The Frontier. In the rural areas of the West certain tasks became social occasions for whole communities. These group gatherings, or “bees” as they came to be called, brought people together to complete tasks that were too great for a single family to do on its own. Bees represent a particularly American phenomenon, and the term alludes to the social mannerisms of the insect. Husking bees brought the community together to get farmers’ corn ready for milling after harvest. Quilting bees brought women together to prepare bedclothes for the winter months. There were regional variations in these activities, and a western husking bee was different than a southern plantation corn shuckin’. Barn raisings were another communal activity in which neighbors gathered to perform a job and turned the work into a social occasion. Regardless of the reasons, once people came together, they engaged in competitive events. Contests involved such skills as hunting, fishing, target shooting, racing, log rolling, and wrestling. Gambling, card playing, and drinking were also favored.
Music. After the Revolutionary War the musical life of America resumed, and concerts, plays, and operas flourished again in the cities. A renewed interest in religious and folk music also occurred, and singing and dancing schools that had been closed during the war reopened. Professional musicians, particularly from England, came to the United States and settled in the larger cities, where they gave lessons on the pianoforte, harpsichord, and violin. One such teacher was the Reverend Andrew Law, who taught Newport Gardner, the first African American music instructor in the country.
Dancing. Americans of all classes enjoyed dancing. At the close of the eighteenth century social dancing was popular in cities and towns. Attending a ball, which was the name given to any formal occasion in which dancing occurred, became a common and important part of many community activities. For the wealthy, dancing was one of the social graces in which young men and women had to be trained. Wealthy families employed dance instructors to pass on the proper and popular dance steps to their children. In the late eighteenth century dancing teachers were usually servants, but after the French Revolution this changed, as many French instructors sought refuge in America. In addition to providing a place to perform the steps they had been taught by their instructors, dances provided young men and women an opportunity to socialize.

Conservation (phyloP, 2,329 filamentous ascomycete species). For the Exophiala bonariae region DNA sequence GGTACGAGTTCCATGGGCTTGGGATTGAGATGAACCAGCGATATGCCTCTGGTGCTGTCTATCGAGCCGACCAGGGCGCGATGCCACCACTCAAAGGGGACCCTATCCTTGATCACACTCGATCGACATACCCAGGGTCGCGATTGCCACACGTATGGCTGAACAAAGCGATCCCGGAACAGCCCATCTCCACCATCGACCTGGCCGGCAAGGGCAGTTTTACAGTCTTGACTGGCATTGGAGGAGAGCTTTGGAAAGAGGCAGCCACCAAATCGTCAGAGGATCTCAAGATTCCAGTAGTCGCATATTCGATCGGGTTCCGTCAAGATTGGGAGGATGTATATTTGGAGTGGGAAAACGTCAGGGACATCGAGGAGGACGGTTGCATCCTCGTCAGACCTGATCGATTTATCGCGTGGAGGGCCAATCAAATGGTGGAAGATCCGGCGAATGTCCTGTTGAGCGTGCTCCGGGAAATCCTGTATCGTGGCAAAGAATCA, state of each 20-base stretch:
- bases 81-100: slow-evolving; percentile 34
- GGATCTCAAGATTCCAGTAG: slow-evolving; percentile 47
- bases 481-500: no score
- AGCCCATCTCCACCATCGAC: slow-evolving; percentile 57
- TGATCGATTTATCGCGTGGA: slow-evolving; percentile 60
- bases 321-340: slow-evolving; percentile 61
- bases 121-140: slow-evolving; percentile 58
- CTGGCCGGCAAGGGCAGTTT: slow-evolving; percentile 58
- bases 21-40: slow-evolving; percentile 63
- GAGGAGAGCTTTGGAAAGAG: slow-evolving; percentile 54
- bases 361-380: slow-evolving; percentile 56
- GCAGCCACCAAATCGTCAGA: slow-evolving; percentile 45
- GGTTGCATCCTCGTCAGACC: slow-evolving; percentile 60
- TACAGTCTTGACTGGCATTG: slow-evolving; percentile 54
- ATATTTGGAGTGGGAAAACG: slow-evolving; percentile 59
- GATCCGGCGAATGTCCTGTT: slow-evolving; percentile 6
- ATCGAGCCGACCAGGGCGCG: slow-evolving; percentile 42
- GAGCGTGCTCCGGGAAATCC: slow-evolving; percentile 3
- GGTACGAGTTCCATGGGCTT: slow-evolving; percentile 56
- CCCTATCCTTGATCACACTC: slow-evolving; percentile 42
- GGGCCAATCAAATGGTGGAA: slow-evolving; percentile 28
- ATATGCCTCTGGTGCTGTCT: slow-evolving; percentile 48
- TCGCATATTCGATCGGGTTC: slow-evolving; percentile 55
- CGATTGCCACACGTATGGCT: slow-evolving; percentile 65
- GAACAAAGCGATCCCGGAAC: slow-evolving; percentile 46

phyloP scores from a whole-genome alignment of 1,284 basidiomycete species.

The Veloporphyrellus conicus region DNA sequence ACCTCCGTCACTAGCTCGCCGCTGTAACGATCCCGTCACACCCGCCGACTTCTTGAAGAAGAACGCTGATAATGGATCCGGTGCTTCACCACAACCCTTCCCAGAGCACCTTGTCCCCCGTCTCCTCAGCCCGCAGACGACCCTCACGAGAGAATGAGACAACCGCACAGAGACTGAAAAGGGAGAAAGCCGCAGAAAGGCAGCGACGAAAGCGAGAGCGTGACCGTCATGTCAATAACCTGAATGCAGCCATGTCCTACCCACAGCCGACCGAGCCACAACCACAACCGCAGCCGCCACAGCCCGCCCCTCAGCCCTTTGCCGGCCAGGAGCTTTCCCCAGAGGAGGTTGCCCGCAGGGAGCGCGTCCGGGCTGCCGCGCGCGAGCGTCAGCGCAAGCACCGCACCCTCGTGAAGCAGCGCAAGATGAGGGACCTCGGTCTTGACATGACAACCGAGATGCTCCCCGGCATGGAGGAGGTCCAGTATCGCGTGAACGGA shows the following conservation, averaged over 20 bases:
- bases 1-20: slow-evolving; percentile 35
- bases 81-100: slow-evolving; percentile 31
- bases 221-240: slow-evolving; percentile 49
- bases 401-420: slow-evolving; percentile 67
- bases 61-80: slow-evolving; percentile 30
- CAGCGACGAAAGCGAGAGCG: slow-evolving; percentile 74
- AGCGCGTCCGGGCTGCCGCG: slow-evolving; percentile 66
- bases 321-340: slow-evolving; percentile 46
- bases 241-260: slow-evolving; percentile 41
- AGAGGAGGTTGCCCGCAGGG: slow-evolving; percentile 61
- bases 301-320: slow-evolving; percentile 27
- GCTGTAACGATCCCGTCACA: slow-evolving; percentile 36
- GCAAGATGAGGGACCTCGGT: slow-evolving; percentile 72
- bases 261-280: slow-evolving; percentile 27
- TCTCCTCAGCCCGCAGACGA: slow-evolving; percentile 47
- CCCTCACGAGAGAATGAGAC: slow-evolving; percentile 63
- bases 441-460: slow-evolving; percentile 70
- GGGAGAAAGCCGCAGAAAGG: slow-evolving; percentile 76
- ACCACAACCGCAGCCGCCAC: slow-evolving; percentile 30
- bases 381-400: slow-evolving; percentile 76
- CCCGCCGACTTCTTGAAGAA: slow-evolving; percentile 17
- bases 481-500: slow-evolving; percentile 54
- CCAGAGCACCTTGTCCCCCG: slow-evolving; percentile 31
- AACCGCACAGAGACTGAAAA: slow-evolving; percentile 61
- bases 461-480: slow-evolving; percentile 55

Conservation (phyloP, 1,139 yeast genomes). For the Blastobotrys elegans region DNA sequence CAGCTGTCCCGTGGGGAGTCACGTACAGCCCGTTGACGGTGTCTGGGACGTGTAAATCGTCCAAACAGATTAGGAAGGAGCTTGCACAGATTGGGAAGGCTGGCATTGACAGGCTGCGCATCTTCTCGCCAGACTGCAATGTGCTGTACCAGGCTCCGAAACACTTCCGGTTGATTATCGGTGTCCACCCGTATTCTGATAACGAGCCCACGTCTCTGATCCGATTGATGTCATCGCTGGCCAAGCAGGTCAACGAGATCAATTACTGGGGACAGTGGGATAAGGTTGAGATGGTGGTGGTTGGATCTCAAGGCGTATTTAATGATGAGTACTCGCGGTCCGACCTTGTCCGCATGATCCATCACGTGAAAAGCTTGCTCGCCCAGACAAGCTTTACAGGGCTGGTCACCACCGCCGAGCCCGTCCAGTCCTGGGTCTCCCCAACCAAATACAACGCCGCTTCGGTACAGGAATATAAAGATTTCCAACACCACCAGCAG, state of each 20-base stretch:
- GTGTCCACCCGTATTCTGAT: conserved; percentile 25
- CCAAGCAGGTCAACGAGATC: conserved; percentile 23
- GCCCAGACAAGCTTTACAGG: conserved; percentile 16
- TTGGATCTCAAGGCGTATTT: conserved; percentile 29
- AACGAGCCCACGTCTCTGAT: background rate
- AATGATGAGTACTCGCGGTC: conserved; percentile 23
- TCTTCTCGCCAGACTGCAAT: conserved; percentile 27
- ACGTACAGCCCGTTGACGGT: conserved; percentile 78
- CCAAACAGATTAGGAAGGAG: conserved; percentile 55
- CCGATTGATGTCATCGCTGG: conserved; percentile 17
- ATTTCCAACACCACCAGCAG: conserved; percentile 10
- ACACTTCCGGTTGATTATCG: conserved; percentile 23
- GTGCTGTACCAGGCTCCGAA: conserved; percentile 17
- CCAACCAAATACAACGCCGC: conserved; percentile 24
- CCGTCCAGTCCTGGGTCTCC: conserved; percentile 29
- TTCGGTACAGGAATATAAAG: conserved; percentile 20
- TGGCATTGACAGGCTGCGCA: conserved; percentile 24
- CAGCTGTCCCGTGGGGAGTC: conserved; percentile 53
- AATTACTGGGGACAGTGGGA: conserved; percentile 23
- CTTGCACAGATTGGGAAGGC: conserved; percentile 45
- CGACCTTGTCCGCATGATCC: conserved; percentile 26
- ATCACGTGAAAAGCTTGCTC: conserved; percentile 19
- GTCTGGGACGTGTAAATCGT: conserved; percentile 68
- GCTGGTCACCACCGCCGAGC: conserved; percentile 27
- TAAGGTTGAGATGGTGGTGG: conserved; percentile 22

Styles. Dancing instructors taught the minuet, riga-doon, cotillions, reels, jigs, and hornpipe steps. While some of the dances were done by couples, forms that allowed for group dancing were more common. In the reel and contradance, brought to North America by English and Scotch-Irish colonists, two lines, one male and one female, faced each other. The couples moved in set patterns up and down the line. Around 1800 the quadrille, or cotillion, arrived in the United States from France. Four couples danced in a square, sometimes moving in and out of the center. Dancing the cotillion in the 1790s was considered a sign of political allegiance since it was embraced by pro-French Jeffersonians and spurned by the Federalists. As political conflicts cooled, the dance spread, first through urban and then rural areas. New and old steps combined eventually to turn the cotillion into the modern square dance.
Hoedown. On the frontier dancing became a part of almost every social gathering but was not used as a mark of social status. Although a good dancer would be recognized as special, dancing was first and foremost recreational. At a hoedown people danced the same types of dances as in the cities and towns. However, since etiquette was not of the same importance and dance instructors were a rarity outside of urban areas, frontier steps were less regimented and often were performed competitively. In plank dancing two planks would be set across two barrels, and a person would dance on them as the boards bounced up and down. Other dances included Virginia reels, country jigs, and shakedowns.
African American Influence. African Americans, both free and enslaved, cultivated distinctive dance forms and styles. They danced the cakewalk, pigeon wing, jig, buck dance, buzzard lope, juba, ring dance, quadrille, cotillion, reel, and water dance. Even though some of the steps were taken from European dances, blacks improvised and added their own movements. African American dance was not completely separated from that of whites, particularly in the towns and cities. Black fiddlers were present at many balls and hoedowns. Sometimes at dances they were the set callers, singing out instructions to the dancers. It was in these roles that blacks influenced and altered European American dance styles. African American dance was also viewed as a form of entertainment by whites, particularly in the South. In the late eighteenth and early nineteenth centuries black social activity was a type of theater for whites. Enslaved blacks were often called upon to perform dance steps or to sing at social gatherings of whites. By the 1820s whites were beginning to use stereotypical imitations of black dancers and performers on the minstrel stage.